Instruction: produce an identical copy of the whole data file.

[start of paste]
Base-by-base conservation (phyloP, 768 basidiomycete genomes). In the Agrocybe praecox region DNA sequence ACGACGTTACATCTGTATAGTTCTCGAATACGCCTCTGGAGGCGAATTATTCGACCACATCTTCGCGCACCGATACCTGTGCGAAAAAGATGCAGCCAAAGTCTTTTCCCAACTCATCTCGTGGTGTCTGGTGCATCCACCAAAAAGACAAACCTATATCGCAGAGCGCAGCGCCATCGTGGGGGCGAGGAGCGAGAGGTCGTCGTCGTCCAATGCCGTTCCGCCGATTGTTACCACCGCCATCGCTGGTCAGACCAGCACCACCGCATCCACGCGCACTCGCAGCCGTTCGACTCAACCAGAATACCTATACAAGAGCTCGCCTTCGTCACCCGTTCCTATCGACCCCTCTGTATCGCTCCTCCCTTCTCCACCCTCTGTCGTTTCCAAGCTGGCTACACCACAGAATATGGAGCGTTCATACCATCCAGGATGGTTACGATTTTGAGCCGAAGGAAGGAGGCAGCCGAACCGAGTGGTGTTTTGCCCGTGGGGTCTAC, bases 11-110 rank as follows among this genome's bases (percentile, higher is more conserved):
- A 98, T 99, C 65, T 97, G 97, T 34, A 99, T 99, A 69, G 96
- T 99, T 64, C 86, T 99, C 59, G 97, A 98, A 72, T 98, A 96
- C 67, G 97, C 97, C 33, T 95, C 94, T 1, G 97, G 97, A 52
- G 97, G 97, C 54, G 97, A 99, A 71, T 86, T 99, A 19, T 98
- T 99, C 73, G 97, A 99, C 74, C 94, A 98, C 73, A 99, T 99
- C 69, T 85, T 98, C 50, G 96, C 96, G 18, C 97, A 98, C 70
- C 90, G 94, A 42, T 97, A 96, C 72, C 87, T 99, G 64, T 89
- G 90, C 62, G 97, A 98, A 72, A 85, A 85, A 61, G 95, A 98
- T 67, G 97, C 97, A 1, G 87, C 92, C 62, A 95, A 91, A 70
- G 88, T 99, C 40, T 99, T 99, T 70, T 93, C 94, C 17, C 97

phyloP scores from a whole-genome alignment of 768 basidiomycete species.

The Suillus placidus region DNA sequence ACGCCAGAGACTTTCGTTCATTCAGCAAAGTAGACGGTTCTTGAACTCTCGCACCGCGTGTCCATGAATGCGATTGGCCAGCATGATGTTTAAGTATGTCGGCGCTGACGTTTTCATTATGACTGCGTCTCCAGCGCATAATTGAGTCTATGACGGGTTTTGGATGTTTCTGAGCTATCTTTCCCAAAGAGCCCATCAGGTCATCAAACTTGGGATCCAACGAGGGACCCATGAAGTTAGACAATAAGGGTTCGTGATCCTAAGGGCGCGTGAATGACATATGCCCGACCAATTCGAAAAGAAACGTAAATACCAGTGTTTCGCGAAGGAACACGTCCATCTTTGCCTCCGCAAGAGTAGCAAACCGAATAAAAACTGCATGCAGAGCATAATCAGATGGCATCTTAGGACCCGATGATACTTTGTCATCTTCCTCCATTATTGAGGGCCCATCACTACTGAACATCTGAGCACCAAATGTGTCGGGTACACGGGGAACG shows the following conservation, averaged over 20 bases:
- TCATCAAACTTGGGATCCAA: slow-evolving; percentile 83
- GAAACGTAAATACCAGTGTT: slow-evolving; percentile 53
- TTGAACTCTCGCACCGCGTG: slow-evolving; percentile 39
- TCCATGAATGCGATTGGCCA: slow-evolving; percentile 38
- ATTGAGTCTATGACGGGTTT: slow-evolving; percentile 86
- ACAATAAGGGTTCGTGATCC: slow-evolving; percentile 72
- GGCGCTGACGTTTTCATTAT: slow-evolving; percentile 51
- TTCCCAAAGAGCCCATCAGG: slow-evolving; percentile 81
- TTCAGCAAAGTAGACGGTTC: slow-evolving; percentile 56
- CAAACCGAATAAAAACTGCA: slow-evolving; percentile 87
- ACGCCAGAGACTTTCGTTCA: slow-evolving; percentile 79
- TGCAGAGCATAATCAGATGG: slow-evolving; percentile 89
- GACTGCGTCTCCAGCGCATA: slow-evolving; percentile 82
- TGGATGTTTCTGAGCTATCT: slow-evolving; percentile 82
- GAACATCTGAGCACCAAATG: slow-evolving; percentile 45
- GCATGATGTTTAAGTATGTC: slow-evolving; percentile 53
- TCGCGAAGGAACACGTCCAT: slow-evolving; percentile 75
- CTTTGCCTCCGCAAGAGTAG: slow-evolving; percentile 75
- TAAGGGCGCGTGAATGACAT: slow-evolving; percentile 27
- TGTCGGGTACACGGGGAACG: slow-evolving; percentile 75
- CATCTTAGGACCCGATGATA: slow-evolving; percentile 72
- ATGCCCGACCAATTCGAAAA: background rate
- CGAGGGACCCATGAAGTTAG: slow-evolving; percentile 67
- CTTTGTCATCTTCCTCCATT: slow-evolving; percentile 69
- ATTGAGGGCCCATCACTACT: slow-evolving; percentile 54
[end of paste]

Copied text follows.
Base-by-base conservation (phyloP, 768 basidiomycete genomes). In the Agrocybe praecox region DNA sequence ACGACGTTACATCTGTATAGTTCTCGAATACGCCTCTGGAGGCGAATTATTCGACCACATCTTCGCGCACCGATACCTGTGCGAAAAAGATGCAGCCAAAGTCTTTTCCCAACTCATCTCGTGGTGTCTGGTGCATCCACCAAAAAGACAAACCTATATCGCAGAGCGCAGCGCCATCGTGGGGGCGAGGAGCGAGAGGTCGTCGTCGTCCAATGCCGTTCCGCCGATTGTTACCACCGCCATCGCTGGTCAGACCAGCACCACCGCATCCACGCGCACTCGCAGCCGTTCGACTCAACCAGAATACCTATACAAGAGCTCGCCTTCGTCACCCGTTCCTATCGACCCCTCTGTATCGCTCCTCCCTTCTCCACCCTCTGTCGTTTCCAAGCTGGCTACACCACAGAATATGGAGCGTTCATACCATCCAGGATGGTTACGATTTTGAGCCGAAGGAAGGAGGCAGCCGAACCGAGTGGTGTTTTGCCCGTGGGGTCTAC, bases 11-110 rank as follows among this genome's bases (percentile, higher is more conserved):
- A 98, T 99, C 65, T 97, G 97, T 34, A 99, T 99, A 69, G 96
- T 99, T 64, C 86, T 99, C 59, G 97, A 98, A 72, T 98, A 96
- C 67, G 97, C 97, C 33, T 95, C 94, T 1, G 97, G 97, A 52
- G 97, G 97, C 54, G 97, A 99, A 71, T 86, T 99, A 19, T 98
- T 99, C 73, G 97, A 99, C 74, C 94, A 98, C 73, A 99, T 99
- C 69, T 85, T 98, C 50, G 96, C 96, G 18, C 97, A 98, C 70
- C 90, G 94, A 42, T 97, A 96, C 72, C 87, T 99, G 64, T 89
- G 90, C 62, G 97, A 98, A 72, A 85, A 85, A 61, G 95, A 98
- T 67, G 97, C 97, A 1, G 87, C 92, C 62, A 95, A 91, A 70
- G 88, T 99, C 40, T 99, T 99, T 70, T 93, C 94, C 17, C 97

phyloP scores from a whole-genome alignment of 768 basidiomycete species.

The Suillus placidus region DNA sequence ACGCCAGAGACTTTCGTTCATTCAGCAAAGTAGACGGTTCTTGAACTCTCGCACCGCGTGTCCATGAATGCGATTGGCCAGCATGATGTTTAAGTATGTCGGCGCTGACGTTTTCATTATGACTGCGTCTCCAGCGCATAATTGAGTCTATGACGGGTTTTGGATGTTTCTGAGCTATCTTTCCCAAAGAGCCCATCAGGTCATCAAACTTGGGATCCAACGAGGGACCCATGAAGTTAGACAATAAGGGTTCGTGATCCTAAGGGCGCGTGAATGACATATGCCCGACCAATTCGAAAAGAAACGTAAATACCAGTGTTTCGCGAAGGAACACGTCCATCTTTGCCTCCGCAAGAGTAGCAAACCGAATAAAAACTGCATGCAGAGCATAATCAGATGGCATCTTAGGACCCGATGATACTTTGTCATCTTCCTCCATTATTGAGGGCCCATCACTACTGAACATCTGAGCACCAAATGTGTCGGGTACACGGGGAACG shows the following conservation, averaged over 20 bases:
- TCATCAAACTTGGGATCCAA: slow-evolving; percentile 83
- GAAACGTAAATACCAGTGTT: slow-evolving; percentile 53
- TTGAACTCTCGCACCGCGTG: slow-evolving; percentile 39
- TCCATGAATGCGATTGGCCA: slow-evolving; percentile 38
- ATTGAGTCTATGACGGGTTT: slow-evolving; percentile 86
- ACAATAAGGGTTCGTGATCC: slow-evolving; percentile 72
- GGCGCTGACGTTTTCATTAT: slow-evolving; percentile 51
- TTCCCAAAGAGCCCATCAGG: slow-evolving; percentile 81
- TTCAGCAAAGTAGACGGTTC: slow-evolving; percentile 56
- CAAACCGAATAAAAACTGCA: slow-evolving; percentile 87
- ACGCCAGAGACTTTCGTTCA: slow-evolving; percentile 79
- TGCAGAGCATAATCAGATGG: slow-evolving; percentile 89
- GACTGCGTCTCCAGCGCATA: slow-evolving; percentile 82
- TGGATGTTTCTGAGCTATCT: slow-evolving; percentile 82
- GAACATCTGAGCACCAAATG: slow-evolving; percentile 45
- GCATGATGTTTAAGTATGTC: slow-evolving; percentile 53
- TCGCGAAGGAACACGTCCAT: slow-evolving; percentile 75
- CTTTGCCTCCGCAAGAGTAG: slow-evolving; percentile 75
- TAAGGGCGCGTGAATGACAT: slow-evolving; percentile 27
- TGTCGGGTACACGGGGAACG: slow-evolving; percentile 75
- CATCTTAGGACCCGATGATA: slow-evolving; percentile 72
- ATGCCCGACCAATTCGAAAA: background rate
- CGAGGGACCCATGAAGTTAG: slow-evolving; percentile 67
- CTTTGTCATCTTCCTCCATT: slow-evolving; percentile 69
- ATTGAGGGCCCATCACTACT: slow-evolving; percentile 54